Overcome with wonder and possibly emboldened by an extra fireside pint, Raonaid turned off the path and marched toward the forest wall. Stepping through a gap in the trees, the noise quietened down. The rain was muted and slowed by the canopy above. She removed her hood to see and hear better, only the stray droplet landing on her head. The sound of twigs snapping and the quiet rustling of small animals ceased as her presence was noted by all of the creatures.

With all of the sound dampened she could hear her heart beating gently and decided to keep moving in, trying to keep the forest wall directly behind her so that she didn’t get lost. As she moved she picked her way between fallen trees and over small dips in the ground that were covered by piles of leaves. Spraining an ankle would be easy and would make for a truly miserable night.

Continuing to move deeper into the forest, the temperature got cooler and Raonaid knew that she was in danger of losing sight of the wall but she didn’t care. The relief from the rain and her curiosity kept her going. Deeper and deeper, darker and darker, quieter and quieter until the noise began to grow again. Further in from the road, the animals were less fearful of her and the occasional squirrel would run across the way.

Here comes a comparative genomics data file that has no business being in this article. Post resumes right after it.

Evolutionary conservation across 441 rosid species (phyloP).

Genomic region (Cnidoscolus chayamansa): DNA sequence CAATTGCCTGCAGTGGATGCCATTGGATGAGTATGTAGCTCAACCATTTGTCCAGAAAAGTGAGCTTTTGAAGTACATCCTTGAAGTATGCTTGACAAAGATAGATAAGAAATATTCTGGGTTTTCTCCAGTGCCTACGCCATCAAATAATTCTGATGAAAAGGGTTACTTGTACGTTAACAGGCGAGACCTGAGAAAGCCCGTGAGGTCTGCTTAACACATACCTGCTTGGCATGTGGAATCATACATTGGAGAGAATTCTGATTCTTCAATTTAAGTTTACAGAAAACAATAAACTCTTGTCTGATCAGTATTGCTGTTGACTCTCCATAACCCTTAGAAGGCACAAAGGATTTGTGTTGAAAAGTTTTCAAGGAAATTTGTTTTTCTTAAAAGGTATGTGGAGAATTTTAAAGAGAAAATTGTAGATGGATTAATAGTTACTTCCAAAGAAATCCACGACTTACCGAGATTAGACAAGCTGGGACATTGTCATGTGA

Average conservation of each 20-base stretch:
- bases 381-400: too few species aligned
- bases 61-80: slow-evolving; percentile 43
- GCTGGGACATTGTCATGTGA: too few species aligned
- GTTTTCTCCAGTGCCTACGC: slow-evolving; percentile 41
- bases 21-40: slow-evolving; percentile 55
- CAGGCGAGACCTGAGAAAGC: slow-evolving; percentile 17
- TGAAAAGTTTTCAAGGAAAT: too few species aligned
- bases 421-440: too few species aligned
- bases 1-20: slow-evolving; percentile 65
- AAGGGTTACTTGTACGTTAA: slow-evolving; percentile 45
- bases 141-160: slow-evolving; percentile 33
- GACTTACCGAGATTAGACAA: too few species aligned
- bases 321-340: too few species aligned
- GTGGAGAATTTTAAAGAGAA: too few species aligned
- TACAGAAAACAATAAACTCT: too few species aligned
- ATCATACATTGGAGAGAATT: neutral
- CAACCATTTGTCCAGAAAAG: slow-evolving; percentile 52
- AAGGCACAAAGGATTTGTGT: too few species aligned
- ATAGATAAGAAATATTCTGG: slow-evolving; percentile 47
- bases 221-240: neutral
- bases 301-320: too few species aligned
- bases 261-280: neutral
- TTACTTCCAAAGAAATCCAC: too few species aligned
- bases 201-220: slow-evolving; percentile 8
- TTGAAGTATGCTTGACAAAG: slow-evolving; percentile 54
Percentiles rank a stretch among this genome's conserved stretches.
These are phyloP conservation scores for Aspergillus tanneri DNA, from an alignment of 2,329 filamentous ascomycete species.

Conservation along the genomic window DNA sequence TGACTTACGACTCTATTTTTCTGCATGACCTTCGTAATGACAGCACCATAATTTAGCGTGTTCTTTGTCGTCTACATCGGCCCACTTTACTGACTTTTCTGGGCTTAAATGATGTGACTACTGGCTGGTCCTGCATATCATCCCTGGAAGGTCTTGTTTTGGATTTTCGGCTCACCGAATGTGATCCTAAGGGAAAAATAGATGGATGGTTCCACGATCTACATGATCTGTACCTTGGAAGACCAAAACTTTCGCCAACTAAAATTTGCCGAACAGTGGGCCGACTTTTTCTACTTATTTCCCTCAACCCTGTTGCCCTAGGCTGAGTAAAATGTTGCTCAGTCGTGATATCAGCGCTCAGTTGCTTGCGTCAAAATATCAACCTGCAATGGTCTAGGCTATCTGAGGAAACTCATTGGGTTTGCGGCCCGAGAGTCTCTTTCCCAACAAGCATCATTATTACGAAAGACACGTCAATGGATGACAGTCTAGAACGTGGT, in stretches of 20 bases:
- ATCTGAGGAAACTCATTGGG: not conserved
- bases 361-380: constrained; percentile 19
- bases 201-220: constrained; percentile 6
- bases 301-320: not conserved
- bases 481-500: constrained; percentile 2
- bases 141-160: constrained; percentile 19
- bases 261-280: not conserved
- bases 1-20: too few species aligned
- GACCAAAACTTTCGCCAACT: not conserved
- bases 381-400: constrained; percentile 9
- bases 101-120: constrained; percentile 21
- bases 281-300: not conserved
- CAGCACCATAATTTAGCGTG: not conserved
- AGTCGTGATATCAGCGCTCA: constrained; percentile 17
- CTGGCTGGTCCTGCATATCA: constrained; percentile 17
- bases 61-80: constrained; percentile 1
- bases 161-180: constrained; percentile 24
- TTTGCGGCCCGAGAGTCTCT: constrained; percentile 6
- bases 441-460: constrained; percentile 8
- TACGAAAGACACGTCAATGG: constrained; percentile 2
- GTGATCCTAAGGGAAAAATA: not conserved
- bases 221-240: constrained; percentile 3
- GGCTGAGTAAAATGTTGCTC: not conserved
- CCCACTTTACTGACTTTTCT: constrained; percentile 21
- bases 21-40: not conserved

The rain continued to fall and Raonaid continued to walk. But there was still no sign of fairies. It wasn’t a surprise, there was never going to be any. Not knowing how far she had walked or what time it was, Raonaid turned around and made her way toward the edge of the forest. Her boots had left a depression in the wet leaves but the near absence of light made it slow work.

As she continued on, it seemed like the edge would never come. Step after step after step, but still no sign of the trees beginning to clear.

“I’m probably lost,” she said out loud.

“Oh not at all,” said a voice like a babbling brook.

Raonaid stopped in her tracks.


No answer came. Seconds went by but they did so slowly. She could hear the rain hitting the canopy high above her but all was silent and still otherwise.

Raonaid took another step forward. From the ground just in front of her foot sprang up a small, blue light that pulsed slowly.

“This way,” said the voice again. And the light flew off into the trees.

With no other choice, Raonaid followed the blue light, not sure whether to explain this to little Anna.